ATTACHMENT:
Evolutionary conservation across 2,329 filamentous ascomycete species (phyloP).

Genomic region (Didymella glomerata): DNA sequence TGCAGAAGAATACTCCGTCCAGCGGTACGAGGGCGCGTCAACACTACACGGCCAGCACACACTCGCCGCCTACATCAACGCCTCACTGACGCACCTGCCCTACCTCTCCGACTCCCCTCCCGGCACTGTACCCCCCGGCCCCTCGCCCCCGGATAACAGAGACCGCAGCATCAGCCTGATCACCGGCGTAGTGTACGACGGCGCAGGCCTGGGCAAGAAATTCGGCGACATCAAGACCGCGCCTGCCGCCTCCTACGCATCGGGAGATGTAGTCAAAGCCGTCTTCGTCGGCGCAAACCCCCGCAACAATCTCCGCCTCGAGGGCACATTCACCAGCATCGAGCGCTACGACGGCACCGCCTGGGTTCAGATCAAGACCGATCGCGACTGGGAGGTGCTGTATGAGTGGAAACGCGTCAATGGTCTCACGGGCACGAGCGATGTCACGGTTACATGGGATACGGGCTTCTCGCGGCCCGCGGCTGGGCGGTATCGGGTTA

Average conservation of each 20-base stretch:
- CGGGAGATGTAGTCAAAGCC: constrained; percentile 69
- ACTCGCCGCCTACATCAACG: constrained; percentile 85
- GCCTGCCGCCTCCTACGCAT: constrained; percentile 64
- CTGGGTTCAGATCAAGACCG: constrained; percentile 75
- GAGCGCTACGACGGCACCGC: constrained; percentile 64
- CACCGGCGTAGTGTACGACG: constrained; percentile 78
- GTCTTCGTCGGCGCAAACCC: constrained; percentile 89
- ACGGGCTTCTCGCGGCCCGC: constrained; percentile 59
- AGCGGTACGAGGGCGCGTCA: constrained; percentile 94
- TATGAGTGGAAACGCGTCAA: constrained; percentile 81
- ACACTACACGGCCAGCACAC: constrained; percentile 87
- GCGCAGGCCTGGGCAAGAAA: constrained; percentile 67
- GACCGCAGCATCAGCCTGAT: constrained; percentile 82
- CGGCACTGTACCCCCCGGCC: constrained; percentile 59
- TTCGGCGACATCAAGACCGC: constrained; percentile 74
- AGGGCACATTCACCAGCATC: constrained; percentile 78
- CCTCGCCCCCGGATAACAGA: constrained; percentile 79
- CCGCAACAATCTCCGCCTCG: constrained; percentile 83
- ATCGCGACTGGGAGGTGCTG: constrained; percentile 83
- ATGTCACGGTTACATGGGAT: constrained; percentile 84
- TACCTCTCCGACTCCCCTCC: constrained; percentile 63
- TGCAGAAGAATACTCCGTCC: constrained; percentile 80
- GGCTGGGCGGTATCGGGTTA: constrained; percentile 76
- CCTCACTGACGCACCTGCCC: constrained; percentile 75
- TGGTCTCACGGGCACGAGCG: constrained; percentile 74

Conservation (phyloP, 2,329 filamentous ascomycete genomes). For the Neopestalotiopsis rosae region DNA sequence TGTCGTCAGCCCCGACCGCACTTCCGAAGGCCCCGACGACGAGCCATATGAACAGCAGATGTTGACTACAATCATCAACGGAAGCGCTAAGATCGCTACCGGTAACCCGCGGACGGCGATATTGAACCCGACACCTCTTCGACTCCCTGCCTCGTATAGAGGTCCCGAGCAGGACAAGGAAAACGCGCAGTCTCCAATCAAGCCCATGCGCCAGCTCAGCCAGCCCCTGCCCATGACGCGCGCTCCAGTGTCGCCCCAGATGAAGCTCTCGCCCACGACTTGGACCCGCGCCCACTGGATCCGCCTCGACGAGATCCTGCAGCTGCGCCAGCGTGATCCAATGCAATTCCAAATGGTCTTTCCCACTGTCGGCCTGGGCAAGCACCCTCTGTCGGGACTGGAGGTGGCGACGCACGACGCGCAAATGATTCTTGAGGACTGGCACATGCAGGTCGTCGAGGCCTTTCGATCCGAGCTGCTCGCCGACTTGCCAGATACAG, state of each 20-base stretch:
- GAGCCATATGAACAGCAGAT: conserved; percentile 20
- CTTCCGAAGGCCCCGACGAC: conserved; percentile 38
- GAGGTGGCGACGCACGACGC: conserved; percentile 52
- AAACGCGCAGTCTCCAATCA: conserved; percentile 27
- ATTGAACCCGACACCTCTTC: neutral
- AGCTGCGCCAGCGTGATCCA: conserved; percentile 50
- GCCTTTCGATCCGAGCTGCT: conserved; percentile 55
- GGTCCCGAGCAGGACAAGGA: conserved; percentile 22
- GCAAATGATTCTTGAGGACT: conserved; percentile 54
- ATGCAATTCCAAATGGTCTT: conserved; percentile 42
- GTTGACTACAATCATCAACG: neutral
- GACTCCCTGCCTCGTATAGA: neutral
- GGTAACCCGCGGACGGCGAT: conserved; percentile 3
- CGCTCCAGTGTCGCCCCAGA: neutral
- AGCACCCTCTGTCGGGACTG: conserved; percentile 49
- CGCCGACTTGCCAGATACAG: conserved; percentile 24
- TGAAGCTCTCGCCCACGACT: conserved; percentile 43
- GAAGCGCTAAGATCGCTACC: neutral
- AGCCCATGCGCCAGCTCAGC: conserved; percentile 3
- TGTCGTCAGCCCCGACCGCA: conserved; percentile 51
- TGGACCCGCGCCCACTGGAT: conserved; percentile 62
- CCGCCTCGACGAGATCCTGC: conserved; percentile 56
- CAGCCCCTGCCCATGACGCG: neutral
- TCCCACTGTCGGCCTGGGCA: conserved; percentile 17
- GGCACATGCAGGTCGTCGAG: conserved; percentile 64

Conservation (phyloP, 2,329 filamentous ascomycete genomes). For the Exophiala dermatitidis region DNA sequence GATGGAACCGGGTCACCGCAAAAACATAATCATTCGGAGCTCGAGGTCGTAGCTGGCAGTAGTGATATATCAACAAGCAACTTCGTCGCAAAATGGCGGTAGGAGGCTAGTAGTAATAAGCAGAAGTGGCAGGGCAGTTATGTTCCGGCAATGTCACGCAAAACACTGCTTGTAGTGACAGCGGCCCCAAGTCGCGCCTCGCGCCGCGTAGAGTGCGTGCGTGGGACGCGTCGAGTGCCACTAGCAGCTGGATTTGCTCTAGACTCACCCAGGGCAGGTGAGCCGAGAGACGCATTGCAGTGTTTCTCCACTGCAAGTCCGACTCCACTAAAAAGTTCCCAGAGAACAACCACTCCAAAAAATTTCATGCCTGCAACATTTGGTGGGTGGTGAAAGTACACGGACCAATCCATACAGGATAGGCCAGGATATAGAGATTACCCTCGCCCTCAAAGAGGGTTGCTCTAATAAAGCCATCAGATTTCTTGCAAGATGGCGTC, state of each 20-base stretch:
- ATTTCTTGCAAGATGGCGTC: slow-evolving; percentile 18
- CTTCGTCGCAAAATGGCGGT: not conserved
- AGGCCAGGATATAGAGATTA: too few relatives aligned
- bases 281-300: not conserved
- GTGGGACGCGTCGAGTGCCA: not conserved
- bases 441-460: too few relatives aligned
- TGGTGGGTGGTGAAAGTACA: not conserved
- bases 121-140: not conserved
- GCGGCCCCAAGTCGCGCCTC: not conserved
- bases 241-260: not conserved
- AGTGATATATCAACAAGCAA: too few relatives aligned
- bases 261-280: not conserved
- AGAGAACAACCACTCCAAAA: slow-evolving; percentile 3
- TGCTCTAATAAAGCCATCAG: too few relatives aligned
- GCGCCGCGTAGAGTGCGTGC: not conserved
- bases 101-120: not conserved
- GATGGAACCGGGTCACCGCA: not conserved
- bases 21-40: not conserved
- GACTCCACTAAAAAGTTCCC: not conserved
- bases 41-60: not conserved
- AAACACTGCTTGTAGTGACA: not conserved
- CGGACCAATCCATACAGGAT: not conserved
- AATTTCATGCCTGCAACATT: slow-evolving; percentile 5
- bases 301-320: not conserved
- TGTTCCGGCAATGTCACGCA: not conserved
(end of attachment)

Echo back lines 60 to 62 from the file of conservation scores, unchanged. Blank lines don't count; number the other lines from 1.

- GTGGGACGCGTCGAGTGCCA: not conserved
- bases 441-460: too few relatives aligned
- TGGTGGGTGGTGAAAGTACA: not conserved